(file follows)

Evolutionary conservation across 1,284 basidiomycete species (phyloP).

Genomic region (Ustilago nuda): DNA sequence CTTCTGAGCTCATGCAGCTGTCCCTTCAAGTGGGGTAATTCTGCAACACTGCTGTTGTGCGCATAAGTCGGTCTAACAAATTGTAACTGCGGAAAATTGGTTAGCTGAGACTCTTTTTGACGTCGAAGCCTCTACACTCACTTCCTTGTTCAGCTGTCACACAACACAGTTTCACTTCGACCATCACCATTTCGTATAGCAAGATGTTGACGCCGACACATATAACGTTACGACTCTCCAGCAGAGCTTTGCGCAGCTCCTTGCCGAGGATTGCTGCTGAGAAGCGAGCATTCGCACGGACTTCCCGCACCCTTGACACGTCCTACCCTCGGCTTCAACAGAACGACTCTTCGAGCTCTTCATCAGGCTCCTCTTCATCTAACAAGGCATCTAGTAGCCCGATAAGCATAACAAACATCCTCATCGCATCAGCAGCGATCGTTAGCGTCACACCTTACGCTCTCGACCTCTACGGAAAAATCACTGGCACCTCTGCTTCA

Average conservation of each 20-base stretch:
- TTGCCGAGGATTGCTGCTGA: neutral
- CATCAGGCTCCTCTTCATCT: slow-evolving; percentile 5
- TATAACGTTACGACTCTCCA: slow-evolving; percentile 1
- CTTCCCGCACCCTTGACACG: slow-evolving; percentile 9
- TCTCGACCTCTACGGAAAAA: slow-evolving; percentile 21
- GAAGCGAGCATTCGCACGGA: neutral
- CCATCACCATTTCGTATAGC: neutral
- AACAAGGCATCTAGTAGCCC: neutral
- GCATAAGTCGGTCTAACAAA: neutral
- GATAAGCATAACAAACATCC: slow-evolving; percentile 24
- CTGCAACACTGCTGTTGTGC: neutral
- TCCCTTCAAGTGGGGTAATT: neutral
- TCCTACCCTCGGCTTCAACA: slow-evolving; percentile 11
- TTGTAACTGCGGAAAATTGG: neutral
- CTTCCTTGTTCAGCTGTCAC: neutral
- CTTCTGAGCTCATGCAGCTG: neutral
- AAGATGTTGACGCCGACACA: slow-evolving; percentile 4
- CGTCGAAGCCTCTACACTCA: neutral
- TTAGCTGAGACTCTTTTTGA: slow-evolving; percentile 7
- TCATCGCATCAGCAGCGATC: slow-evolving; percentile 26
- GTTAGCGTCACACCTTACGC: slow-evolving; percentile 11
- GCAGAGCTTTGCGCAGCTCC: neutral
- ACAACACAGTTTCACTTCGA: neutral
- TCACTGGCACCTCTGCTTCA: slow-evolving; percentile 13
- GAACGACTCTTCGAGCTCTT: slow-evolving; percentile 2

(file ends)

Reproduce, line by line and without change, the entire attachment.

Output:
Evolutionary conservation across 1,284 basidiomycete species (phyloP).

Genomic region (Ustilago nuda): DNA sequence CTTCTGAGCTCATGCAGCTGTCCCTTCAAGTGGGGTAATTCTGCAACACTGCTGTTGTGCGCATAAGTCGGTCTAACAAATTGTAACTGCGGAAAATTGGTTAGCTGAGACTCTTTTTGACGTCGAAGCCTCTACACTCACTTCCTTGTTCAGCTGTCACACAACACAGTTTCACTTCGACCATCACCATTTCGTATAGCAAGATGTTGACGCCGACACATATAACGTTACGACTCTCCAGCAGAGCTTTGCGCAGCTCCTTGCCGAGGATTGCTGCTGAGAAGCGAGCATTCGCACGGACTTCCCGCACCCTTGACACGTCCTACCCTCGGCTTCAACAGAACGACTCTTCGAGCTCTTCATCAGGCTCCTCTTCATCTAACAAGGCATCTAGTAGCCCGATAAGCATAACAAACATCCTCATCGCATCAGCAGCGATCGTTAGCGTCACACCTTACGCTCTCGACCTCTACGGAAAAATCACTGGCACCTCTGCTTCA

Average conservation of each 20-base stretch:
- TTGCCGAGGATTGCTGCTGA: neutral
- CATCAGGCTCCTCTTCATCT: slow-evolving; percentile 5
- TATAACGTTACGACTCTCCA: slow-evolving; percentile 1
- CTTCCCGCACCCTTGACACG: slow-evolving; percentile 9
- TCTCGACCTCTACGGAAAAA: slow-evolving; percentile 21
- GAAGCGAGCATTCGCACGGA: neutral
- CCATCACCATTTCGTATAGC: neutral
- AACAAGGCATCTAGTAGCCC: neutral
- GCATAAGTCGGTCTAACAAA: neutral
- GATAAGCATAACAAACATCC: slow-evolving; percentile 24
- CTGCAACACTGCTGTTGTGC: neutral
- TCCCTTCAAGTGGGGTAATT: neutral
- TCCTACCCTCGGCTTCAACA: slow-evolving; percentile 11
- TTGTAACTGCGGAAAATTGG: neutral
- CTTCCTTGTTCAGCTGTCAC: neutral
- CTTCTGAGCTCATGCAGCTG: neutral
- AAGATGTTGACGCCGACACA: slow-evolving; percentile 4
- CGTCGAAGCCTCTACACTCA: neutral
- TTAGCTGAGACTCTTTTTGA: slow-evolving; percentile 7
- TCATCGCATCAGCAGCGATC: slow-evolving; percentile 26
- GTTAGCGTCACACCTTACGC: slow-evolving; percentile 11
- GCAGAGCTTTGCGCAGCTCC: neutral
- ACAACACAGTTTCACTTCGA: neutral
- TCACTGGCACCTCTGCTTCA: slow-evolving; percentile 13
- GAACGACTCTTCGAGCTCTT: slow-evolving; percentile 2